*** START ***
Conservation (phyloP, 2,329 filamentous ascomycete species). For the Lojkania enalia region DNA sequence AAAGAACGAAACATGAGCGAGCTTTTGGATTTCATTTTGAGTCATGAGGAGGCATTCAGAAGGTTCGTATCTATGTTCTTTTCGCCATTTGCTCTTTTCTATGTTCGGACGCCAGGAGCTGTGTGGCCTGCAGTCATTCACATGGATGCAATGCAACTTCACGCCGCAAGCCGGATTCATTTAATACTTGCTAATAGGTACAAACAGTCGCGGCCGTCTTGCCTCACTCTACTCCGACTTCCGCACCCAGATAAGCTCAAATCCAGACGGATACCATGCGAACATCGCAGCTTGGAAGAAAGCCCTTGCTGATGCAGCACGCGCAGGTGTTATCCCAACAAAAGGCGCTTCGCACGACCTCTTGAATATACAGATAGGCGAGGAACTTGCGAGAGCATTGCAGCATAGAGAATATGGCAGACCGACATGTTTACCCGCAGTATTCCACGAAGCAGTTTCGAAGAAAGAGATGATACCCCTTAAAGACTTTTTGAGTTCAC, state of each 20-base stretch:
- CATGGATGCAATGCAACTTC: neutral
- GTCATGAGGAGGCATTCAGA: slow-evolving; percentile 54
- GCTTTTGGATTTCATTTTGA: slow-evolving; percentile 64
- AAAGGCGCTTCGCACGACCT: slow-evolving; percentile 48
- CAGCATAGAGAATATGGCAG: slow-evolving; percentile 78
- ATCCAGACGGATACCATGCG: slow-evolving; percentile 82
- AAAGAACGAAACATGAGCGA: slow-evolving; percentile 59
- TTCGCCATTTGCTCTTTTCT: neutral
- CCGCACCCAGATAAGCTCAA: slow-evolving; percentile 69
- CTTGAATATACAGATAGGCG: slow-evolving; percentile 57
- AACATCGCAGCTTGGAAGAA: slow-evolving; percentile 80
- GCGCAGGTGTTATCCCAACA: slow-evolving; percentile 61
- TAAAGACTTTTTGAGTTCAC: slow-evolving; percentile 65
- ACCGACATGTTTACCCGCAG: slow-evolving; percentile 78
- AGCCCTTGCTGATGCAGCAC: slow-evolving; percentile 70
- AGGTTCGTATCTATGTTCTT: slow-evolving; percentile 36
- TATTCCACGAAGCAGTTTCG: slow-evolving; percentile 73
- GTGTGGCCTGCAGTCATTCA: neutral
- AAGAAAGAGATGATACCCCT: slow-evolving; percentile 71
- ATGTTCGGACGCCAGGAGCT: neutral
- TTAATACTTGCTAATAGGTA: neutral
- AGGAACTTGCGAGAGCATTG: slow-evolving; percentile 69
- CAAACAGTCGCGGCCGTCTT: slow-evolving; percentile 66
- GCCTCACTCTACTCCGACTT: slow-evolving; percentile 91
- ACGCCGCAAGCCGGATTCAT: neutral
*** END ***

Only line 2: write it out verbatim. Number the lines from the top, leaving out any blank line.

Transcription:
- CATGGATGCAATGCAACTTC: neutral